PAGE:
Skip to main content

University Ekiden Season Part Two at Saturday's Hakone Ekiden Qualifier - Preview

by Brett Larner


Just five days after a record-breaking start to Japan's university men's ekiden season at the Izumo Ekiden the next big race is set to go off Saturday in Tokyo's Showa Kinen Park at the Hakone Ekiden Yosenkai qualifying race.  The January 2-3 Hakone Ekiden, where 20 universities from around the Tokyo-area Kanto Region send 10-man teams to race roughly a half marathon distance each, is Japan's biggest sports event.  The first 10 schools to cross the finish line on Hakone's second day score places at both the following season's Izumo Ekiden and Hakone Ekiden.  The rest line up with 40 other Kanto teams at the Yosenkai to try to make it back onto the Hakone start line.

This year 49 teams will start the Yosenkai, a 20 km road race in and around Showa Kinen Park in the western Tokyo suburb of Tachikawa.  Each school runs 10 to 12 men from a 14-deep entry list and is scored on the aggregate time of its first 10 finishers.  The 10 fastest teams go to Hakone.  10 of the fastest individuals from the teams that don't make it are chosen to round out the Hakone Ekiden field on a Select Team.  Every other runner at the Yosenkai is obliged to support the ones who did make it by volunteering as marshals and support staff along the 217.1 km Hakone course come January 2-3.



The atmosphere at the Yosenkai is unlike any other race in Japan, the park and course packed with dozens of school marching bands and cheerleader squads, tens of thousands of students, alumni and fans carrying school banners and soaking the runners in deafening noise.  Millions more watch at home thanks to the live TV broadcast, which includes the tense and dramatic announcement of the top 10 teams.  Winning individual times are usually in the 57 to 58-minute range, 60 to 61 minutes equivalent for the half marathon, and in terms of depth the size and quality of the field makes the Yosenkai historically the biggest and best 20 km road race in the world.



In terms of the team competition 11 schools come in with good chances of making the 10-deep Hakone bracket.  4 of them, Nittai University, Teikyo University, Chuo University and Koku Gakuin University, have 10-man half marathon averages under 1:04:00, Nittai with a slight lead over the others at 1:03:39 despite a recent exodus of most of its best runners under new head coach Masaaki Watanabe.  Last year's Yosenkai winner Kanagawa University is ranked 5th at 1:04:10 but has a history of performing well at this race and should contend with the faster top 4.  Things get interesting at 8th to 11th, where just 4 seconds separate the 4 schools shooting for the last 3 spots, Takushoku University, Jobu University, Hosei University and Nihon University.  Last year Hosei was the one who didn't make the grade, but this year it could be any of them.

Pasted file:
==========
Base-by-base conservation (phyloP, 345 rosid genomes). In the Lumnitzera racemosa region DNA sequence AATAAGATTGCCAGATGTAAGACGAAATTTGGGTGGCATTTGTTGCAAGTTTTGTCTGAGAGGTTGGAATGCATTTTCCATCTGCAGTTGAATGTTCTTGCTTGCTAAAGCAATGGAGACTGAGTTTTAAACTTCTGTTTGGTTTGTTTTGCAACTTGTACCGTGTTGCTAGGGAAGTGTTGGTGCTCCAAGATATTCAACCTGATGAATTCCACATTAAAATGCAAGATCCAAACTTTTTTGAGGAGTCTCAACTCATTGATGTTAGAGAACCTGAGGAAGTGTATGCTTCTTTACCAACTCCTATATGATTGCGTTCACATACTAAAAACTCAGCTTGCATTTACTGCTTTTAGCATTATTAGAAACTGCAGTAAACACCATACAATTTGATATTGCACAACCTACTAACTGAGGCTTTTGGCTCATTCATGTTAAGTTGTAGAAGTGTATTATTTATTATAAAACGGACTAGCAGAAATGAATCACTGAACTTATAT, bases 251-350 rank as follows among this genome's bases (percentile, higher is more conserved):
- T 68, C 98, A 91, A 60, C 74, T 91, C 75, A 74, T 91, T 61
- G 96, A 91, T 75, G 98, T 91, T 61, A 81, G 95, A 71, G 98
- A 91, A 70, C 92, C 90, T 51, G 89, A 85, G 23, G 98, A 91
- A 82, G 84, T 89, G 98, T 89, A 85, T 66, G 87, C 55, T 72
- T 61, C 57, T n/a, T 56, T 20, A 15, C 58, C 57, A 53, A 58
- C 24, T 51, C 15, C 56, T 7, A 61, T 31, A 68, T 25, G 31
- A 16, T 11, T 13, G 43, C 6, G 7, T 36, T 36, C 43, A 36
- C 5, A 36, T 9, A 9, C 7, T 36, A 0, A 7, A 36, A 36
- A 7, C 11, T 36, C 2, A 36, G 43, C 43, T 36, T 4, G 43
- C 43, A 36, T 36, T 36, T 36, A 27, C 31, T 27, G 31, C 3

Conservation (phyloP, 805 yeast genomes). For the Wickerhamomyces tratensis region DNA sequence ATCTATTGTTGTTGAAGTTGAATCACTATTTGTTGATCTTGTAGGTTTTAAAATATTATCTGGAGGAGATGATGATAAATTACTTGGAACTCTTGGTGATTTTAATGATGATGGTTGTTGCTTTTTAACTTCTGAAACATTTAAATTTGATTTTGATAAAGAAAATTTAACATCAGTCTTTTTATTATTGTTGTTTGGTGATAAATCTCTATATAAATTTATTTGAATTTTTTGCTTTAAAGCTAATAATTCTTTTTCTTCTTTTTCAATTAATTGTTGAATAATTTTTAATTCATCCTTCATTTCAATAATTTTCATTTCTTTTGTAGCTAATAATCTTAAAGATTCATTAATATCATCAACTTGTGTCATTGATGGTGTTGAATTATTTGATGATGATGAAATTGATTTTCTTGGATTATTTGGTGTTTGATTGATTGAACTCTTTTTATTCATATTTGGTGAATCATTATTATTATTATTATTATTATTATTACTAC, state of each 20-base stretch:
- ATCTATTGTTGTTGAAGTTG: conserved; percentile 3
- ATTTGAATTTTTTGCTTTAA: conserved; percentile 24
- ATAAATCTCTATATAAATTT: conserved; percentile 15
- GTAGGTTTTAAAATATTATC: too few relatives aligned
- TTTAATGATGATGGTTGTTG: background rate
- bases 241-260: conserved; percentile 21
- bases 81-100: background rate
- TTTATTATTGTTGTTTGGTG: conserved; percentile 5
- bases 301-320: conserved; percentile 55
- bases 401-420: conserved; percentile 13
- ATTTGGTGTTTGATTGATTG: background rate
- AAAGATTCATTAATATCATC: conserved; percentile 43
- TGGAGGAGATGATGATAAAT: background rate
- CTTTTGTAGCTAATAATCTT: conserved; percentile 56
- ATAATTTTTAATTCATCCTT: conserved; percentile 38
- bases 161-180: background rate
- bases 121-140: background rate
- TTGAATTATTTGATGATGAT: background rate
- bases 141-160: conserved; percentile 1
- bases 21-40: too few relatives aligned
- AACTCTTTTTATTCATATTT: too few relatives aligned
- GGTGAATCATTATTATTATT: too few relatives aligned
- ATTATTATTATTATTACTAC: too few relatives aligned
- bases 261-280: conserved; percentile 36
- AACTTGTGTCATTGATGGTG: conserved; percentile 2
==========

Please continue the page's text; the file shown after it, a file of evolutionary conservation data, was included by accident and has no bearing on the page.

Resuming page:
In the individual race the winner is bound to be whichever of its two Kenyans Nihon University fields.  4th-year Daniel Muiva Kitonyi ran 58:00 at the Yosenkai two years ago and has better credentials over this kind of distance, but 1st-year Patrick Mathenge Wambui has the fastest current 10000 m best in the entire Kanto Region after running 27:54.98 this summer.  Takushoku University 1st-year Workneh Derese, a rare Ethiopian addition to the Kanto mix, is an unknown factor with a 10000 m best of just 28:46.37.  2015 World University Games half marathon bronze medalist Yuta Takahashi of Teikyo University leads the Japanese list with a half marathon best of 1:02:13, Tokyo Nogyo University 4th-year Masaki Toda right behind him in 1:02:14.



Hakone Ekiden Yosenkai Entry List Highlights
Showa Kinen Park, Tachikawa, Tokyo, 10/17/15
click here for complete entry list
school times listed are average half marathon PBs of top 10 members
individual times listed are half marathon PBs unless otherwise indicated

Nittai University - 1:03:39
Shoya Okuno, 4th yr. - 1:02:26
Akira Tomiyasu, 2nd yr. - 28:49.53 (10000 m)

Teikyo University - 1:03:40
Yuta Takahashi, 4th yr. - 1:02:13
Yusei Tsutsumi, 4th yr. - 1:02:37